We all know that money is a crucial part of our existence and there comes a time when we are in hard times and we must borrow some money to get by.
On the flip side, you might be doing fine this month and someone is in that situation – you lend a hand (and some cash) to help out, but now you’re not getting the money back!
Now, this can happen between friends and family and that’s a horrible situation to be in, but it can also be from businesses that owe you money – and to some extent, that’s even more frustrating!
In today’s guide, we’re going to talk about what you should do when someone owes you money including friends and family but also some businesses and organisations.
A Friend Or Family Member Owes Me Money
The problem with lending money to friends and family is that it can become a wedge that keeps you both apart for many years, and it makes situations between both of you awkward. In fact, in some situations – it can completely ruin your relationship.
So, what can you do?
Well, it’s important first that we talk about the way you should lend to someone. Before lending money to anybody, it’s important that you get it in writing (think about an episode of Judge Rinder!).
The issue with this is that you don’t normally create a formal contract with friends and family. You trust these people and you expect them to honour their payments.
The fact is though, sometimes people can change or feel awkward because they fall into further financial trouble.
This doesn’t help you though, you’re now short of money because someone else promised it back! Let’s start with what you should do if no contract was made.
Nothing In Writing
When you lend money to somebody and there’s no evidence in writing of this, it can be difficult for third parties to see the terms of the loan. Basically, if you’ve not stipulated when a payment needs to be returned, in essence – that could be loaned for years.
The best thing you can do is contact the person you have loaned the money to. Try to remain calm, even if you’re in financial trouble. It’s unlikely someone will pay you back if you’re screaming down the phone.
Ask them about their situation and when they might be able to pay you back. It’s a good idea if you can, to get them to agree to this in writing – but sometimes they will feel awkward by this too. If they agree to a deadline or a payment plan that suits you, fantastic.
If however, they’re completely ghosting you or refuse to pay back – or deny that it was a loan in the first place, you’ll need to move up the situation to a service called mediation.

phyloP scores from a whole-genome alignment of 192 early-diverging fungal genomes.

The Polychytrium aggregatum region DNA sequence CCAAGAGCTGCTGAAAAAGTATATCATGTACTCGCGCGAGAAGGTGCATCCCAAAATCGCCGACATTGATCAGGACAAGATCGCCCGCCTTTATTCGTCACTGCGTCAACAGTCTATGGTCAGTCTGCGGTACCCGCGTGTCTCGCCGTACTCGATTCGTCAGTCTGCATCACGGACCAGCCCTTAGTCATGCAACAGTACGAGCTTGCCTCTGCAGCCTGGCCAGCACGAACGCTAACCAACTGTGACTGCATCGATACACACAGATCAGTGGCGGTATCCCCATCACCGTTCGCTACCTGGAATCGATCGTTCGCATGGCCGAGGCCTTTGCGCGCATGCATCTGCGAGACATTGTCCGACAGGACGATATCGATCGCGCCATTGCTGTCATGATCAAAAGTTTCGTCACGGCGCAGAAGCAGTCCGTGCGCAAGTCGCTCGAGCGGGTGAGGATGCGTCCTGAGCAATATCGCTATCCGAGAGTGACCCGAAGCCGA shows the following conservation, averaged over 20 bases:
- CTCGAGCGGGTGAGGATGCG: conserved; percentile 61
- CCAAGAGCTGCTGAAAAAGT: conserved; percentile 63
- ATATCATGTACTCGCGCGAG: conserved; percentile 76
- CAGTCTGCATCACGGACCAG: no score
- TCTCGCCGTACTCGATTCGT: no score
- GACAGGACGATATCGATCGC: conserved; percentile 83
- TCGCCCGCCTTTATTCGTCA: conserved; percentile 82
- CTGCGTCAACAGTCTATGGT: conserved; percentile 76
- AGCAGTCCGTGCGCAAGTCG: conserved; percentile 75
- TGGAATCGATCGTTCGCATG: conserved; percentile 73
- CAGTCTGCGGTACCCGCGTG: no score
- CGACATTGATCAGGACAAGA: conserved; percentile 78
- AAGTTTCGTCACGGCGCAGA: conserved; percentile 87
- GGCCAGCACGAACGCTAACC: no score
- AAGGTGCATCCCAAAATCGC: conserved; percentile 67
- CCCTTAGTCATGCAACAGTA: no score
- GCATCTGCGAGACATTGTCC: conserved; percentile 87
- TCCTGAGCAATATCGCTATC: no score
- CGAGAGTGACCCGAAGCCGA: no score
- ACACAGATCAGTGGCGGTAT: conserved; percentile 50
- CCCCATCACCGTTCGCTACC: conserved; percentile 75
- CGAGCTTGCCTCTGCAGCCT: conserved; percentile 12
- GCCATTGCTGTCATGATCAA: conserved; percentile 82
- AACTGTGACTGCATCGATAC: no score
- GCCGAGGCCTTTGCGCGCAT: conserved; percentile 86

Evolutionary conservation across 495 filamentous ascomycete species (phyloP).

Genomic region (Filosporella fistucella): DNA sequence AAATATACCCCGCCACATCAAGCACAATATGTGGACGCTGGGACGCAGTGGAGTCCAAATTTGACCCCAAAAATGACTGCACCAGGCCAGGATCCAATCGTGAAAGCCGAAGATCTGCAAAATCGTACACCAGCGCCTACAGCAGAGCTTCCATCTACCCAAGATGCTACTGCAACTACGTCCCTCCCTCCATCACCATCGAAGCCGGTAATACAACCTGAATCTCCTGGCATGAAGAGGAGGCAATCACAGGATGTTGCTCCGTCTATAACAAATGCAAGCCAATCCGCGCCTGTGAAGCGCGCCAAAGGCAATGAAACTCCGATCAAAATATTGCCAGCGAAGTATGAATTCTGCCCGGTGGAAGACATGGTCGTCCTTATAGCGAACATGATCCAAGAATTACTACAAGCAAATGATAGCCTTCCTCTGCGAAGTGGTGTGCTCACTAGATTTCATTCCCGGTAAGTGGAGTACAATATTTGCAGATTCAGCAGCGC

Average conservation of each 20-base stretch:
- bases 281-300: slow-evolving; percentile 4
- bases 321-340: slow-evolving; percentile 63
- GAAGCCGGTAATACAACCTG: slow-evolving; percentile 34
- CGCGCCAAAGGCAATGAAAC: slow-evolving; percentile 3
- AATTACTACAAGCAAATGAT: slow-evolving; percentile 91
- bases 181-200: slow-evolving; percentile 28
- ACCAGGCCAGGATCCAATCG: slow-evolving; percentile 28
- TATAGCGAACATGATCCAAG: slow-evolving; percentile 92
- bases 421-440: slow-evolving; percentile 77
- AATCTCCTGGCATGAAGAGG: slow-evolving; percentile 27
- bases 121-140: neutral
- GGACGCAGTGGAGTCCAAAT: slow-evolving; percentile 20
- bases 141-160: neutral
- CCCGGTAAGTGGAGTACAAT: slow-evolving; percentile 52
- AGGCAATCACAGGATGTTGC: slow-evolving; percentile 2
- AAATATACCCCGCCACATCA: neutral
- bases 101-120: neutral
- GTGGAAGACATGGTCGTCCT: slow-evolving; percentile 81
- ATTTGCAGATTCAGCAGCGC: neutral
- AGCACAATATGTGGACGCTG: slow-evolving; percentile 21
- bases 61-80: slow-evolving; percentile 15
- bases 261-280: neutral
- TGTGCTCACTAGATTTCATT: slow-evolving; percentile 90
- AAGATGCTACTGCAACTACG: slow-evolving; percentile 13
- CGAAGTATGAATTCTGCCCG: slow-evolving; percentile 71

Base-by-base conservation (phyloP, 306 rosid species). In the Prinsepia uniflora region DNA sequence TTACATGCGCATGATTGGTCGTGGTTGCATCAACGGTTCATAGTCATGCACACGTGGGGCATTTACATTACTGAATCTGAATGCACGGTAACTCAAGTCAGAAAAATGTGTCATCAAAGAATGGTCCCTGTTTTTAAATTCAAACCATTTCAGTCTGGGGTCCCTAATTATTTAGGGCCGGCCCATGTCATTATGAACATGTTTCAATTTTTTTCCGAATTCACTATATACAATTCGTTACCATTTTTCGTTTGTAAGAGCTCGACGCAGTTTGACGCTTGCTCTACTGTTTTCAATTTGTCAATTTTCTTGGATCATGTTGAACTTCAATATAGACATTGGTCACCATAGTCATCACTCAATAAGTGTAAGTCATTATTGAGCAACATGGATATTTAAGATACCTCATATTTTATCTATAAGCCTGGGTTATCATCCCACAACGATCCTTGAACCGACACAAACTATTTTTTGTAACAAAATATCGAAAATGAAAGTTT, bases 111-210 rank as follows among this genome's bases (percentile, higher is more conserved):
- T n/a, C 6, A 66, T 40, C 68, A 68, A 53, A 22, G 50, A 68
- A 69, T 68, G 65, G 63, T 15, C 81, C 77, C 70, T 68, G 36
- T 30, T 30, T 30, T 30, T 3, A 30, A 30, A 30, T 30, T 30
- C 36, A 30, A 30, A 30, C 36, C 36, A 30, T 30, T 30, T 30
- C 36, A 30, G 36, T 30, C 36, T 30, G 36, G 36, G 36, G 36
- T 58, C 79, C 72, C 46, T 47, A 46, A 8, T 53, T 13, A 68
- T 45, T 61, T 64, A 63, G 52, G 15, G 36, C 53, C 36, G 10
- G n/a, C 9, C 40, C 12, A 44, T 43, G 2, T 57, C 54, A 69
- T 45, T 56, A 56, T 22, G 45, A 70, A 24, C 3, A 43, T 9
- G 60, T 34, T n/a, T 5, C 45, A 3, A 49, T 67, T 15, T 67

Agreement In Writing
If the person has actually signed a formal agreement with you, this makes matters much easier. There is an admittance of the loan and likely a date to be repaid.
Your bank statements will be able to prove that the money was not returned, and if they claim they paid in cash – their statements will need to prove this.
In any case, if they are still avoiding you or refusing to pay – mediation is the next step.
What Is Mediation?
Mediation acts as an impartial party to listen to both sides of a conflict. Think of them as a referee in sports. Mediation services are easy to find using the Civil Mediation Website.
Be aware though, that these services often charge fees but they’re so much cheaper than hiring a solicitor or moving to a small claims court.
Mediation will aim to make an amicable solution, but if it cannot – you may need to step up matters to court.
Court action is normally when mediation has failed or refused. The more evidence you can provide to the magistrate, the better your chances are of the court ordering the repayment.
In this situation, you can apply for a CCJ (County Court Judgement) if the debtor does not attend the hearing, or they may be found guilty in their absence.
The next step is to apply for a High Court Judgement, but this will incur much larger fees – however, the agents work much more quickly.
An Official Demand
If the debt is less than six years old, you can make a statutory demand for your money back. Ignoring this can allow you to force bankruptcy or liquidation of a business (if applicable).
What If A Business Or Organisation Owes Me Money?
Many of the previous steps will still apply but there are other things to include depending on what business it is.
Travel agencies or energy companies that owe you money are generally regulated and it’s worth speaking with the regulator (like OFGEN or ATA) before you go into further action. You can also speak with the financial ombudsman service if you’re getting nowhere.
If a financial institution like a bank owes you money, you can speak with the Financial Conduct Authority. Whatever the case, you’ll need to keep all evidence including emails, copies of letters, telephone logs, text messages and live chat logs.
It’s important too that you include during any action, additional costs that have been incurred to you as a result of their negligence. Such as credit card fees, overdraft charges etc. You may be entitled to receive this back.
Nobody likes being owed money and it’s never nice when it’s friends and family that owe the money to you.
The best thing you can do is try and liaise with the person that owes you money and build upon your relationship in future. However, sadly – this won’t always work.
It’s useful though that if you choose to lend in the future, you get an agreement signed by both parties including the amount to be repaid, the date it needs to be repaid and your full names and signatures.
Ensure you have their contact details too!